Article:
With much of the country experiencing temperatures at freezing or well below, some have taken it upon themselves to test out the viral trend of throwing a pot of boiling water into the sub-zero atmosphere and watching it steam.
As a result, many are finding out this stunt should come with a safety warning.
A look at the wounds of one of many burn victims. (Image source: @22_manda2012/Twitter)
A Los Angeles Times reporter Matt Pearce has been chronicling many of the burn victims who are confessing their folly on Twitter.
While everyone is focused on watching the water turn to ice, steam or snow in the frigid temperatures, there's often a portion of the water that's still liquid -- and hot. In the video of boiling water being shot from a squirt gun, you can see the stream of water that isn't vaporized and is still likely too hot to touch.
Here are a few tips for conducting a safe boiling water trick (still, attempt it at your own peril):
- Ensure the temperature is in fact cold enough to do this trick. It needs to be well below zero.
- Judge the direction the wind is blowing and toss the water accordingly (you don't want it to blow back at you).
- Throw it out and away, not above, you and a group of onlookers.
- Toss only a small amount of boiling water as opposed to a large pot.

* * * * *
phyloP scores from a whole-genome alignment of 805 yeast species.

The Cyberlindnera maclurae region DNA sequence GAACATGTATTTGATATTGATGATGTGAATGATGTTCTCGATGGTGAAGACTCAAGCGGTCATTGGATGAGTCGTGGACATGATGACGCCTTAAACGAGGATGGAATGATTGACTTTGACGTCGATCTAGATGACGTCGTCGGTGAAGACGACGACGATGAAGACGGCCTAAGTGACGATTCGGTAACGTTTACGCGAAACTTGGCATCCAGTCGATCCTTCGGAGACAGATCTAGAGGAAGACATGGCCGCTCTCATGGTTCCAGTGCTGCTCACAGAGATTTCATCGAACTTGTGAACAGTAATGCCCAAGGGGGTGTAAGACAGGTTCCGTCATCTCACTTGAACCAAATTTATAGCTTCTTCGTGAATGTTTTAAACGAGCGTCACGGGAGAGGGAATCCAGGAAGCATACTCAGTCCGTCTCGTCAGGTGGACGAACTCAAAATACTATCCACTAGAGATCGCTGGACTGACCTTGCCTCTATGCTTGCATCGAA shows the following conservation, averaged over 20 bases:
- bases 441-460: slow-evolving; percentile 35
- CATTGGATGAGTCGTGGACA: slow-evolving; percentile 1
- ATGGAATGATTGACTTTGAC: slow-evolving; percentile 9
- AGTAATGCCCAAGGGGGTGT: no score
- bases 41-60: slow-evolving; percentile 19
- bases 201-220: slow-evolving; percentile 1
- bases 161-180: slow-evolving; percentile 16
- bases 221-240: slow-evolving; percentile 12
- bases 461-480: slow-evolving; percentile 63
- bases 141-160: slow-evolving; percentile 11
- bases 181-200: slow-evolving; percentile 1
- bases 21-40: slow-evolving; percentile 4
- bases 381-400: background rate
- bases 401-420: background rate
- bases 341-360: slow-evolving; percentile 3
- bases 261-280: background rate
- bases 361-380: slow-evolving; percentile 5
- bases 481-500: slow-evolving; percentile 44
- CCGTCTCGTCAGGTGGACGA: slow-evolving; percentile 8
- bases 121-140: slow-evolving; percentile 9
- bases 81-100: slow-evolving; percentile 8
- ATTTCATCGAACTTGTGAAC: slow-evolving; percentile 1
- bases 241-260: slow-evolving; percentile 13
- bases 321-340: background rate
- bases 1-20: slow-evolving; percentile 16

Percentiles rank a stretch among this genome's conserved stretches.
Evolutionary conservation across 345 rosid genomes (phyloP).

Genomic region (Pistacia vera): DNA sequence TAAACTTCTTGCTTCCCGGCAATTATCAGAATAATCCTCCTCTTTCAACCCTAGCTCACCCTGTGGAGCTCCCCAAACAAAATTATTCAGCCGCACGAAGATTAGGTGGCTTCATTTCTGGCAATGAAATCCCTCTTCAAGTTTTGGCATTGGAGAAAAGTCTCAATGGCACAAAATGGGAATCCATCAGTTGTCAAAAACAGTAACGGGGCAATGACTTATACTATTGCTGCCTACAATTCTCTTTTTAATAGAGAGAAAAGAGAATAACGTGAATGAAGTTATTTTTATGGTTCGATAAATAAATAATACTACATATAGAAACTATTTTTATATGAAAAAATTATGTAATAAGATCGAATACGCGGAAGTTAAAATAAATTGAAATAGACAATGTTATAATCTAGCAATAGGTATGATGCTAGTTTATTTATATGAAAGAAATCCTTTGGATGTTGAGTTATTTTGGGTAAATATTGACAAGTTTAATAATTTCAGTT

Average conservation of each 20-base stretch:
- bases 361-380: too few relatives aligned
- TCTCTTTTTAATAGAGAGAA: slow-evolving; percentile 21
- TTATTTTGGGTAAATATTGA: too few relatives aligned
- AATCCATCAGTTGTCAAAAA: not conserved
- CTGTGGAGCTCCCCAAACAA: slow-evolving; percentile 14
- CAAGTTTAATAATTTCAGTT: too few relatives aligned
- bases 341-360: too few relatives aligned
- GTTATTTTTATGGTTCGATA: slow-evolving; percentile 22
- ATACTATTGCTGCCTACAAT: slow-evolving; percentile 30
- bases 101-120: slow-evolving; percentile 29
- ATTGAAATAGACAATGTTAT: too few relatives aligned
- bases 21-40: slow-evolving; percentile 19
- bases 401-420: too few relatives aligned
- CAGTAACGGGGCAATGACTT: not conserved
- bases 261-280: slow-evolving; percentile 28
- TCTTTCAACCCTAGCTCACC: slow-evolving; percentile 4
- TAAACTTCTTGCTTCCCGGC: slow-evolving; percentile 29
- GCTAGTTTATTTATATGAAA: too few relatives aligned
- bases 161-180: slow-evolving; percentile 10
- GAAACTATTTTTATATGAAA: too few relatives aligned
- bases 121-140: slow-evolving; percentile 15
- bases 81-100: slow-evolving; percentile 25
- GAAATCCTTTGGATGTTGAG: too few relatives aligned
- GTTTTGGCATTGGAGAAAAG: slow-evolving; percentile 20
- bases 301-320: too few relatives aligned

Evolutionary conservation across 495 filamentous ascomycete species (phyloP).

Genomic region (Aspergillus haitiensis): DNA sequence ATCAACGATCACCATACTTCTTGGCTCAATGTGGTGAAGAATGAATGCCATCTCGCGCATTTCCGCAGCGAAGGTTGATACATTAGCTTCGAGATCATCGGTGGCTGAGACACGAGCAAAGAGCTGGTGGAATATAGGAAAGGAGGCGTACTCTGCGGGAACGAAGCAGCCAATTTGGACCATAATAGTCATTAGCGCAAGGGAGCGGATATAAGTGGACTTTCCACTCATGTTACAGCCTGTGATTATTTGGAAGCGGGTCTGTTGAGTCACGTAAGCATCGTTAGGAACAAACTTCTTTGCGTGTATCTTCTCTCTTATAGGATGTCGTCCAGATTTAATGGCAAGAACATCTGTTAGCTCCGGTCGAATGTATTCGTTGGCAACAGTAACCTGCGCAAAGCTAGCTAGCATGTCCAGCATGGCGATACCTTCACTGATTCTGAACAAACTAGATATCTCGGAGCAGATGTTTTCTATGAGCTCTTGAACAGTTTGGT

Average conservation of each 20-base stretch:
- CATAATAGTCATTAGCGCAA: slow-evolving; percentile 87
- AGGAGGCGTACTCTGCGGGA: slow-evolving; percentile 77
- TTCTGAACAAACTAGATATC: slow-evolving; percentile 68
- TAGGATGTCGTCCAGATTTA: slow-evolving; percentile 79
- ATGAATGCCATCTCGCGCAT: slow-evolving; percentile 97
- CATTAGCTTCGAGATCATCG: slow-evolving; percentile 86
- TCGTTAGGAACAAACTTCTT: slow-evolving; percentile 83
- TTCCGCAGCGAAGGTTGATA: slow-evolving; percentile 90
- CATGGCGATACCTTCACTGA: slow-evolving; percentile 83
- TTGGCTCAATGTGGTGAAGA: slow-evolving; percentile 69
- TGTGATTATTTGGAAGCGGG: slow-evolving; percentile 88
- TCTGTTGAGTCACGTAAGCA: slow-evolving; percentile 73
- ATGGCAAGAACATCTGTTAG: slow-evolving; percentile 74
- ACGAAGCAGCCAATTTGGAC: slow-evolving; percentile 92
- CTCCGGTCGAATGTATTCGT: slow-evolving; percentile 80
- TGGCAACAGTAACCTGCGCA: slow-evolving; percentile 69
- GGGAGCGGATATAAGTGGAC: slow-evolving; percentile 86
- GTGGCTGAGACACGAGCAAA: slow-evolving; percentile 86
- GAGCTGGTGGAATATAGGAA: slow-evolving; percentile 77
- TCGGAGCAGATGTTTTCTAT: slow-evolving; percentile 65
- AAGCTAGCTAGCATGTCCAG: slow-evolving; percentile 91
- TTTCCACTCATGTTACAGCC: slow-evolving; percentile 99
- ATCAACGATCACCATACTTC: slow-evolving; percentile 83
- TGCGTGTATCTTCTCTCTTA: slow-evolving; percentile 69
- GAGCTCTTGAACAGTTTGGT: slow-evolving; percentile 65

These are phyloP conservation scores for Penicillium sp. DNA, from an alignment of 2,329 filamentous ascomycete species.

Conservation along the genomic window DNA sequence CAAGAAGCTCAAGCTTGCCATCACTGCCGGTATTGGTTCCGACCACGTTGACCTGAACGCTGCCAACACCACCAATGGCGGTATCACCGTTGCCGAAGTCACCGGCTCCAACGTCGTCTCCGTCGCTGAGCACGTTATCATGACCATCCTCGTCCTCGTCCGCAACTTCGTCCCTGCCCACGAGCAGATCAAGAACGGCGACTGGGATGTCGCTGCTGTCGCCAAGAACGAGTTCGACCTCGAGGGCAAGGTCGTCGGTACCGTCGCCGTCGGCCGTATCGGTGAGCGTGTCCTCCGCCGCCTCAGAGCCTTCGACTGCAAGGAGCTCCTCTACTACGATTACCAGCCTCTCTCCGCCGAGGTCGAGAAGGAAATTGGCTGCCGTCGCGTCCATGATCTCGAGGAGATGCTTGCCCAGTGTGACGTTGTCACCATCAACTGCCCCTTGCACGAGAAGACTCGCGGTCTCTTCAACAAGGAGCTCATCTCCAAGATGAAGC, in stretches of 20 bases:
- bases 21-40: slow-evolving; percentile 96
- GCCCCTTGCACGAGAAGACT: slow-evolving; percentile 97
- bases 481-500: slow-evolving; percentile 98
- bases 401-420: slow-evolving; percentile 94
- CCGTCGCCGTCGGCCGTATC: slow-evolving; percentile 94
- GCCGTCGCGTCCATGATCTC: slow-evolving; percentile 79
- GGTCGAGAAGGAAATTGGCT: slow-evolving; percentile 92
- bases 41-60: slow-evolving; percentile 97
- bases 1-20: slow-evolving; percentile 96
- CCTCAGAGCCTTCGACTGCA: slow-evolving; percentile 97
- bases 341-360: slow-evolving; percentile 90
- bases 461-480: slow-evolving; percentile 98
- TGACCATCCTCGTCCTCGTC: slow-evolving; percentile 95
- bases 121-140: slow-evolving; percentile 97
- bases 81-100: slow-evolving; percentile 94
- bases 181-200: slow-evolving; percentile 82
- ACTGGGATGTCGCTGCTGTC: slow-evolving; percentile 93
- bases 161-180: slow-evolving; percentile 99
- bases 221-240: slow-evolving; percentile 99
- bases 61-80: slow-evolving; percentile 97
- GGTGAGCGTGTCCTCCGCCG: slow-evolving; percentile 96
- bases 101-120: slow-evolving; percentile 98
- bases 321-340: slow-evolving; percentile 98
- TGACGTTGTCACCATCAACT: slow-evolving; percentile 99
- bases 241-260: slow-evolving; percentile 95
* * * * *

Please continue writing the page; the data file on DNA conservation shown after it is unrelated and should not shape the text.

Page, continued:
- Consider not attempting this trick at all and just watching the videos of others doing it instead.
But first, learn a bit about how this trick works from Live Science:
"When it's cold outside, there's hardly any water vapor present in the air, whereas boiling water emits vapor very readily that's why it's steaming," [Mark Seeley, a climatologist at the University of Minnesota, told Life's Little Mysteries]. "When you throw the water up in the air, it breaks into much smaller droplets, so there's even more surface for water vapor to come off of.
"Now, cold air is very dense, and this makes its capacity to hold water vapor molecules very low. There's just fundamentally less space for the vapor molecules," Seeley explains. "So when you throw the boiling water up, suddenly the minus 22 air has more water vapor than it has room for. So the vapor precipitates out by clinging to microscopic particles in the air, such as sodium or calcium, and forming crystals. This is just what goes into the formation of snowflakes.
"You have to have a huge temperature gradient to see this effect. I'm surprised it was cold enough at minus 22. Here in Minnesota, we don't try this experiment until it's minus 30, but I suppose if the air is dry enough if it's minus 22 with extremely low relative humidity you can get away with it."
If you're not up for doing the stunt yourself, here are a few videos you can watch of other successful trials: